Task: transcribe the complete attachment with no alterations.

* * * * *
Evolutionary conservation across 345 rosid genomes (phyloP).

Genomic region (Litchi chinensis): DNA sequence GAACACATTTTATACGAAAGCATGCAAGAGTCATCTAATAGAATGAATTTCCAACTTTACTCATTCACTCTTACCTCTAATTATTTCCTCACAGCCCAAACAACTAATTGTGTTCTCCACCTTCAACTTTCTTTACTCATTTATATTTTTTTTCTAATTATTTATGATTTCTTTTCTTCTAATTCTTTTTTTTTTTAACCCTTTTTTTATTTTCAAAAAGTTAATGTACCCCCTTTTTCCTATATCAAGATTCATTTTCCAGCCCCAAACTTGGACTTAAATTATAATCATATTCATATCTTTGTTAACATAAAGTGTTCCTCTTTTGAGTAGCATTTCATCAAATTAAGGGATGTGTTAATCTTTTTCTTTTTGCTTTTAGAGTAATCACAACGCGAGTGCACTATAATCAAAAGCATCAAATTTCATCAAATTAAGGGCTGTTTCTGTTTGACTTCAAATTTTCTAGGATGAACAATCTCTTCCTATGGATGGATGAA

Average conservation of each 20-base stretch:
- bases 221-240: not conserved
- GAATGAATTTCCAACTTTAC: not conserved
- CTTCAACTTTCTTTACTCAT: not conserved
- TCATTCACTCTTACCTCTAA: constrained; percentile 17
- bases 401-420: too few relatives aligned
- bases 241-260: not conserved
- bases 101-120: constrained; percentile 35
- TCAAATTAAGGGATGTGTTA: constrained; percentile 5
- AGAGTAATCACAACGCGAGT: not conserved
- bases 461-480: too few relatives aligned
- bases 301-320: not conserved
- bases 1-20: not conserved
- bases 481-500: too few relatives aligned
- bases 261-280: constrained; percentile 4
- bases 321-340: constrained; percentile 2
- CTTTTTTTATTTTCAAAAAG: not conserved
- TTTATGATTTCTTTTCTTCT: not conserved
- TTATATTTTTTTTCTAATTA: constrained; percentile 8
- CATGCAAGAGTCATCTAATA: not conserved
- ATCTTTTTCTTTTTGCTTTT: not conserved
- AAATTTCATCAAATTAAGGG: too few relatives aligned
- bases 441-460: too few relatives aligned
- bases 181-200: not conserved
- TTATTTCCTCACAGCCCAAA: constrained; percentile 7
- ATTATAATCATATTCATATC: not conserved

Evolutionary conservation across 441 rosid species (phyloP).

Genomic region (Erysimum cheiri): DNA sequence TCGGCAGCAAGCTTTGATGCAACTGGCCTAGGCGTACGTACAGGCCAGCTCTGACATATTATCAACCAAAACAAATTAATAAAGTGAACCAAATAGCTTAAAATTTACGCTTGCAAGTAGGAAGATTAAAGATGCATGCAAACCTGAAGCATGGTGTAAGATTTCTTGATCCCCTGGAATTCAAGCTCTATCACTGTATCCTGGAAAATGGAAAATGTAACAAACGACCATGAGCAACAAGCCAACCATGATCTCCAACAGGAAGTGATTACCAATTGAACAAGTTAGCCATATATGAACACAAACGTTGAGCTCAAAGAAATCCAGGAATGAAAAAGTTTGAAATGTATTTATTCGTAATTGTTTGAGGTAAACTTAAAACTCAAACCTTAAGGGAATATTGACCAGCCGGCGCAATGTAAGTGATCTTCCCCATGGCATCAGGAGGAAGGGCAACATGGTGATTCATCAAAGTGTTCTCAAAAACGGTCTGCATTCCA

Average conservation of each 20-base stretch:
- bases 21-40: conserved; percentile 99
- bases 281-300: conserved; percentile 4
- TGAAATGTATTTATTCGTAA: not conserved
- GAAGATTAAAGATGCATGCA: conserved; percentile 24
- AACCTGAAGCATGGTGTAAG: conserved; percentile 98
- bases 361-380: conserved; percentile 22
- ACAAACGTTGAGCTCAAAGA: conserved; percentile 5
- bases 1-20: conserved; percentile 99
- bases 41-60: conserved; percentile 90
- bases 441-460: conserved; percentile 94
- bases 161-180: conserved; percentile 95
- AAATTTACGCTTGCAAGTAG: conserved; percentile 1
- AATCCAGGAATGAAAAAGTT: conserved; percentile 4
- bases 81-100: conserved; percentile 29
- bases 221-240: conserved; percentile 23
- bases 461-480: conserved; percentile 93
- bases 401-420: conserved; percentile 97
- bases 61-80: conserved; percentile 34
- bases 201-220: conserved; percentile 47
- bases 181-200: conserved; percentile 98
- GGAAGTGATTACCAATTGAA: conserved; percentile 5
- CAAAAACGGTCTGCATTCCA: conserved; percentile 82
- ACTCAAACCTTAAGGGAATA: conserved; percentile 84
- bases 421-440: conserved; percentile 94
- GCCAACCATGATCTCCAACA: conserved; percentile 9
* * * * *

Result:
Evolutionary conservation across 345 rosid genomes (phyloP).

Genomic region (Litchi chinensis): DNA sequence GAACACATTTTATACGAAAGCATGCAAGAGTCATCTAATAGAATGAATTTCCAACTTTACTCATTCACTCTTACCTCTAATTATTTCCTCACAGCCCAAACAACTAATTGTGTTCTCCACCTTCAACTTTCTTTACTCATTTATATTTTTTTTCTAATTATTTATGATTTCTTTTCTTCTAATTCTTTTTTTTTTTAACCCTTTTTTTATTTTCAAAAAGTTAATGTACCCCCTTTTTCCTATATCAAGATTCATTTTCCAGCCCCAAACTTGGACTTAAATTATAATCATATTCATATCTTTGTTAACATAAAGTGTTCCTCTTTTGAGTAGCATTTCATCAAATTAAGGGATGTGTTAATCTTTTTCTTTTTGCTTTTAGAGTAATCACAACGCGAGTGCACTATAATCAAAAGCATCAAATTTCATCAAATTAAGGGCTGTTTCTGTTTGACTTCAAATTTTCTAGGATGAACAATCTCTTCCTATGGATGGATGAA

Average conservation of each 20-base stretch:
- bases 221-240: not conserved
- GAATGAATTTCCAACTTTAC: not conserved
- CTTCAACTTTCTTTACTCAT: not conserved
- TCATTCACTCTTACCTCTAA: constrained; percentile 17
- bases 401-420: too few relatives aligned
- bases 241-260: not conserved
- bases 101-120: constrained; percentile 35
- TCAAATTAAGGGATGTGTTA: constrained; percentile 5
- AGAGTAATCACAACGCGAGT: not conserved
- bases 461-480: too few relatives aligned
- bases 301-320: not conserved
- bases 1-20: not conserved
- bases 481-500: too few relatives aligned
- bases 261-280: constrained; percentile 4
- bases 321-340: constrained; percentile 2
- CTTTTTTTATTTTCAAAAAG: not conserved
- TTTATGATTTCTTTTCTTCT: not conserved
- TTATATTTTTTTTCTAATTA: constrained; percentile 8
- CATGCAAGAGTCATCTAATA: not conserved
- ATCTTTTTCTTTTTGCTTTT: not conserved
- AAATTTCATCAAATTAAGGG: too few relatives aligned
- bases 441-460: too few relatives aligned
- bases 181-200: not conserved
- TTATTTCCTCACAGCCCAAA: constrained; percentile 7
- ATTATAATCATATTCATATC: not conserved

Evolutionary conservation across 441 rosid species (phyloP).

Genomic region (Erysimum cheiri): DNA sequence TCGGCAGCAAGCTTTGATGCAACTGGCCTAGGCGTACGTACAGGCCAGCTCTGACATATTATCAACCAAAACAAATTAATAAAGTGAACCAAATAGCTTAAAATTTACGCTTGCAAGTAGGAAGATTAAAGATGCATGCAAACCTGAAGCATGGTGTAAGATTTCTTGATCCCCTGGAATTCAAGCTCTATCACTGTATCCTGGAAAATGGAAAATGTAACAAACGACCATGAGCAACAAGCCAACCATGATCTCCAACAGGAAGTGATTACCAATTGAACAAGTTAGCCATATATGAACACAAACGTTGAGCTCAAAGAAATCCAGGAATGAAAAAGTTTGAAATGTATTTATTCGTAATTGTTTGAGGTAAACTTAAAACTCAAACCTTAAGGGAATATTGACCAGCCGGCGCAATGTAAGTGATCTTCCCCATGGCATCAGGAGGAAGGGCAACATGGTGATTCATCAAAGTGTTCTCAAAAACGGTCTGCATTCCA

Average conservation of each 20-base stretch:
- bases 21-40: conserved; percentile 99
- bases 281-300: conserved; percentile 4
- TGAAATGTATTTATTCGTAA: not conserved
- GAAGATTAAAGATGCATGCA: conserved; percentile 24
- AACCTGAAGCATGGTGTAAG: conserved; percentile 98
- bases 361-380: conserved; percentile 22
- ACAAACGTTGAGCTCAAAGA: conserved; percentile 5
- bases 1-20: conserved; percentile 99
- bases 41-60: conserved; percentile 90
- bases 441-460: conserved; percentile 94
- bases 161-180: conserved; percentile 95
- AAATTTACGCTTGCAAGTAG: conserved; percentile 1
- AATCCAGGAATGAAAAAGTT: conserved; percentile 4
- bases 81-100: conserved; percentile 29
- bases 221-240: conserved; percentile 23
- bases 461-480: conserved; percentile 93
- bases 401-420: conserved; percentile 97
- bases 61-80: conserved; percentile 34
- bases 201-220: conserved; percentile 47
- bases 181-200: conserved; percentile 98
- GGAAGTGATTACCAATTGAA: conserved; percentile 5
- CAAAAACGGTCTGCATTCCA: conserved; percentile 82
- ACTCAAACCTTAAGGGAATA: conserved; percentile 84
- bases 421-440: conserved; percentile 94
- GCCAACCATGATCTCCAACA: conserved; percentile 9